The soft glow of lights from a cozy home can sure take the chill out of winter.
And it's definitely the season for central heating, fireplaces, wood stoves, and electric blankets, as well as the delights of home cooking and holiday baking. It is also the time to be even more vigilant about fire prevention. As noted by the National Fire Protection Agency (NFPA) most residential fires occur during the winter months.
Nearly all the leading causes of house fires are everyday activities: heating, cooking, using electrical appliances, children at play, and smoking. More than half the loss of life and property in residential fires could be avoided with simple safety precautions.
Winter Fire Safety Tips
- Every home should have at least one working smoke detector. Be sure to change your batteries every six months and replace them after ten years.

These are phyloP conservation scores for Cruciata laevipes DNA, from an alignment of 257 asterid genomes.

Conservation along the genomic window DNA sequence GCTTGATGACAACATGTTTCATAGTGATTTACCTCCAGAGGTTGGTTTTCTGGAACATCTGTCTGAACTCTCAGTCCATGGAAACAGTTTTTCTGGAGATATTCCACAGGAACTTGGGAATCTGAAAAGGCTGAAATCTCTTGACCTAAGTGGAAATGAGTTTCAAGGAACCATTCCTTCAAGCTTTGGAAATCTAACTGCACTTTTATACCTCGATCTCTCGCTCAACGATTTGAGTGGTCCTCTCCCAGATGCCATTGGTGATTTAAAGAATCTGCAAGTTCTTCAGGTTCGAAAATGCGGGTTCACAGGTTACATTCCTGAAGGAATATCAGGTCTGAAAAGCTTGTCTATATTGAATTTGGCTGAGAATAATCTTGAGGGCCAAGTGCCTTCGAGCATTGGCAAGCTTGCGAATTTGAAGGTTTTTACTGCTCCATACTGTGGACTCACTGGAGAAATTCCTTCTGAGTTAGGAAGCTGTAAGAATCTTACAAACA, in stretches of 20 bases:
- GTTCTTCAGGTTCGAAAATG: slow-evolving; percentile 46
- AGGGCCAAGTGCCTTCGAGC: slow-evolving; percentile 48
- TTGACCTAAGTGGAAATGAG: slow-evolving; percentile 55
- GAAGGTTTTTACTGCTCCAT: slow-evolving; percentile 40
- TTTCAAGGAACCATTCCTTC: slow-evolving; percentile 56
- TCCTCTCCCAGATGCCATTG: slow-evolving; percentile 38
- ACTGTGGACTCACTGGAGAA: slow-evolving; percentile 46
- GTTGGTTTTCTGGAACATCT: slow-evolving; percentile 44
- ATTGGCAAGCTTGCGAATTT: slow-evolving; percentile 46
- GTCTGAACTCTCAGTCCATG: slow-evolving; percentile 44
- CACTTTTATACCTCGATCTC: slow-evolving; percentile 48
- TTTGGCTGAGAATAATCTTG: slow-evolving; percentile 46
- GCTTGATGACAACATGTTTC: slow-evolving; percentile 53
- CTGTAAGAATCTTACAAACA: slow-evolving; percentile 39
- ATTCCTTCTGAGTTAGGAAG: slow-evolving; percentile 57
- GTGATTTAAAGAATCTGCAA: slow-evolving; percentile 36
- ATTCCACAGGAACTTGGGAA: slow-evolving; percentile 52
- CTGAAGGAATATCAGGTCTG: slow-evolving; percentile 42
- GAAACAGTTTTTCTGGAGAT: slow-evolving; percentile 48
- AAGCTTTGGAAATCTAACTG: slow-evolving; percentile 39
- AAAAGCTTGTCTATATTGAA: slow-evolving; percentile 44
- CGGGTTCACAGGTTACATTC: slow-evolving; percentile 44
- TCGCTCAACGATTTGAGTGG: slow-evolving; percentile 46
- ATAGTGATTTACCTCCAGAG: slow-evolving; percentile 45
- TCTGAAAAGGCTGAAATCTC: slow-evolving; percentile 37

- As cooking moves indoors during the winter months, the risk for cooking fires increases. The #1 cause of house fires is cooking-related. Never leave cooking unattended, especially when frying or boiling on the stovetop.
- Keep a lid the same size as the pan handy when cooking. If a grease fire breaks out, slide the lid over the pan to quickly extinguish the flames.
- As the temperatures drop, homeowners tend to turn to alternative sources of heat. When using space heaters, keep them at least 3 feet from flammable materials such as bedding, curtains, and clothing.
- The leading cause of electrical fires is the improper use of extension cords. Extension cords are not intended to be chained together, use only one at a time.
- According to the NFPA, failure to clean is the #1 cause of home heating fires. Have your chimney, fireplace or woodstove professionally maintained annually to avoid dangerous creosote buildup.
- Candles are a great way to add warmth and ambiance to a home during the winter months. Be sure to extinguish candles before leaving a room and keep at least 12" away from flammable decorations.
- Have your oil burner and furnace serviced annually prior to turning on the heat for the season to prevent a puff back and soot damages to your home.